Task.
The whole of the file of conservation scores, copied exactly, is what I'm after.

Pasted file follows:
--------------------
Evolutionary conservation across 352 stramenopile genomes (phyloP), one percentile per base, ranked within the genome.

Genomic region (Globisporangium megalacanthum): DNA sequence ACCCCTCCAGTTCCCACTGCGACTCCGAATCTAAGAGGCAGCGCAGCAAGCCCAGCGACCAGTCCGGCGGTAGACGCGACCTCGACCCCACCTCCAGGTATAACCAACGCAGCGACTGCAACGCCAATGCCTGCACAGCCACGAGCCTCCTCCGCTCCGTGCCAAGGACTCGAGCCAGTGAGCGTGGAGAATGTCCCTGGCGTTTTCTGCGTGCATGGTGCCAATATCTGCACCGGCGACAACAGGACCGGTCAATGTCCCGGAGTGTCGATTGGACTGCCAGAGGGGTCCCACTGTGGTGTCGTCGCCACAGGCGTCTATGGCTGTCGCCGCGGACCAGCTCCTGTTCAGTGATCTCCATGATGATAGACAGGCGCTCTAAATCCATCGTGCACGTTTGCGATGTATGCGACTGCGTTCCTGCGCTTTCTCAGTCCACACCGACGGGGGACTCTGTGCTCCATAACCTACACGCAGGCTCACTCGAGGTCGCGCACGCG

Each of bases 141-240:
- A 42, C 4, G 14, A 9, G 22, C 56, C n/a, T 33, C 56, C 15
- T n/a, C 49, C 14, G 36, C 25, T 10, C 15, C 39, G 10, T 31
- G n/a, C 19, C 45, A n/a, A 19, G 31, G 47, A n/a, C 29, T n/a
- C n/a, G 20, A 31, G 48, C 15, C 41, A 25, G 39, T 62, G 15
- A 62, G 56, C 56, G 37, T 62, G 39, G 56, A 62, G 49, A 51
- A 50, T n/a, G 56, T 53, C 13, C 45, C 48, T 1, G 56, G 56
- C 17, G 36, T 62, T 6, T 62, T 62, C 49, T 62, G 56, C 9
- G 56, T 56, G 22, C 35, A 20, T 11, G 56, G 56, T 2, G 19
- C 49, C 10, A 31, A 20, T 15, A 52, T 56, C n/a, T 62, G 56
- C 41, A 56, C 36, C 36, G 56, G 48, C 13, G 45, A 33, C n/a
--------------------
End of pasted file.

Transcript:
Evolutionary conservation across 352 stramenopile genomes (phyloP), one percentile per base, ranked within the genome.

Genomic region (Globisporangium megalacanthum): DNA sequence ACCCCTCCAGTTCCCACTGCGACTCCGAATCTAAGAGGCAGCGCAGCAAGCCCAGCGACCAGTCCGGCGGTAGACGCGACCTCGACCCCACCTCCAGGTATAACCAACGCAGCGACTGCAACGCCAATGCCTGCACAGCCACGAGCCTCCTCCGCTCCGTGCCAAGGACTCGAGCCAGTGAGCGTGGAGAATGTCCCTGGCGTTTTCTGCGTGCATGGTGCCAATATCTGCACCGGCGACAACAGGACCGGTCAATGTCCCGGAGTGTCGATTGGACTGCCAGAGGGGTCCCACTGTGGTGTCGTCGCCACAGGCGTCTATGGCTGTCGCCGCGGACCAGCTCCTGTTCAGTGATCTCCATGATGATAGACAGGCGCTCTAAATCCATCGTGCACGTTTGCGATGTATGCGACTGCGTTCCTGCGCTTTCTCAGTCCACACCGACGGGGGACTCTGTGCTCCATAACCTACACGCAGGCTCACTCGAGGTCGCGCACGCG

Each of bases 141-240:
- A 42, C 4, G 14, A 9, G 22, C 56, C n/a, T 33, C 56, C 15
- T n/a, C 49, C 14, G 36, C 25, T 10, C 15, C 39, G 10, T 31
- G n/a, C 19, C 45, A n/a, A 19, G 31, G 47, A n/a, C 29, T n/a
- C n/a, G 20, A 31, G 48, C 15, C 41, A 25, G 39, T 62, G 15
- A 62, G 56, C 56, G 37, T 62, G 39, G 56, A 62, G 49, A 51
- A 50, T n/a, G 56, T 53, C 13, C 45, C 48, T 1, G 56, G 56
- C 17, G 36, T 62, T 6, T 62, T 62, C 49, T 62, G 56, C 9
- G 56, T 56, G 22, C 35, A 20, T 11, G 56, G 56, T 2, G 19
- C 49, C 10, A 31, A 20, T 15, A 52, T 56, C n/a, T 62, G 56
- C 41, A 56, C 36, C 36, G 56, G 48, C 13, G 45, A 33, C n/a